A Universe in which I am condemned to write statements.
--Allen Ginsberg, Aether, 1960 (Reality Sandwiches)
I recently returned to a book I edited over this past year--SQL and Relational Theory: How to Write Accurate SQL Code by C.J. Date, a leading researcher in the field of relational databases--as I learned more about some of the alternative forms of data storage that are becoming popular for Web-based or text-heavy repositories. C.J. Date's book is aimed at DBAs and programmers using SQL, but the questions he poses to the reader would be useful for anyone trying to extract insights from data.
His book requires careful reading, oriented as it is toward scoring a relatively small number of points at the conclusion of long discussions. But the discussions and concluding points are solid, because Date applies his training as a mathematician to database realities. It was the vision that results from his discipline, more than any particular point, that ultimately allowed his arguments to win my respect--and that of several readers I spoke to (for instance, author and MySQL expert Baron Schwartz).
While a database is a collection of facts and relationships, C.J. Date sees it more fundamentally as statements of truth. The relations define a universe in we define true propositions--by entering data items into relations--and then derive other propositions that we can feel secure to be true. In this mindset, the DBA or programmer has the twin tasks of ensuring that:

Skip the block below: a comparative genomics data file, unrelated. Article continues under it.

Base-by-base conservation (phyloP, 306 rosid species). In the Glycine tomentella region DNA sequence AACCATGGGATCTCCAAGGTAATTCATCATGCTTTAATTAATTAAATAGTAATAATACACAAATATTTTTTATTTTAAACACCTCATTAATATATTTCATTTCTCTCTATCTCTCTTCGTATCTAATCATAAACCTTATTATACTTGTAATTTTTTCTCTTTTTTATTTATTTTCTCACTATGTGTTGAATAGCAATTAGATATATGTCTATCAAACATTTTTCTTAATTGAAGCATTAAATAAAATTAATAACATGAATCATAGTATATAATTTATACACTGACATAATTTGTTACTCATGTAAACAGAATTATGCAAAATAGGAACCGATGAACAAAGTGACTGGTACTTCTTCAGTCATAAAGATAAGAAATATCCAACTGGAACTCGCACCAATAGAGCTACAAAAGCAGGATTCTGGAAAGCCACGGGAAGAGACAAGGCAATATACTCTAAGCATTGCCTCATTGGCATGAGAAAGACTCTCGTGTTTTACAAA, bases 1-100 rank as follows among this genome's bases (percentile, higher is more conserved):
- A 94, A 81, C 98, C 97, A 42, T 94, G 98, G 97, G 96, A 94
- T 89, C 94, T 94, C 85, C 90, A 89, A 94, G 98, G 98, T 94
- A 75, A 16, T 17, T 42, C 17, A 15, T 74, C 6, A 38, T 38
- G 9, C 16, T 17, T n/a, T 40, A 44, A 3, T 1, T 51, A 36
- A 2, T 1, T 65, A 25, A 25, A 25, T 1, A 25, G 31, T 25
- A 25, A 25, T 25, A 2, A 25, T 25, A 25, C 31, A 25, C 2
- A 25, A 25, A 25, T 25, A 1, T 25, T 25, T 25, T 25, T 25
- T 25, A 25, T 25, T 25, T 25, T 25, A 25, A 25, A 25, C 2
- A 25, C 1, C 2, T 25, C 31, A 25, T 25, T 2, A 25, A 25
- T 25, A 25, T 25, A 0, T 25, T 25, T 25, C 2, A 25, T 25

- Everything going into the database is true.
- All operations accurately reflect the real-life questions being asked, so that results coming out of the database are also true.
Some readers of this article may be surprised to see this description of a database--and would be even more surprised to learn that Date applies these principles to very practical ends--while others are shrugging right now and asking where's the novelty. But I'll wager that a large fraction of readers will complain that life is too big and hairy to be categorized so strictly. Data is imprecise, insights are fuzzy, and truth changes with the flutter of a butterfly's wings. Hence the use of XML text repositories, RDF, key-value stores with logic relegated to the application layer, etc.
Both visions have their place, so in this article I'll explore Date's ideas a bit, then find some possible common ground between relational databases and the intriguing new (or sometimes old and refurbished) technologies.
I'll start where Date (almost) ends, where he declares in Appendix A that the relational model holds a unique and unchallenged place among models for structuring data. It is the only model that is logically robust and independent from its various representations. He wisely leaves this claim for the end because a reading of the book is required to understand how he derives applications from logical principles, what the relational model is, and how a proper use of the model produces insights. But the claim is worth ruminating on while we roam the field of databases a bit.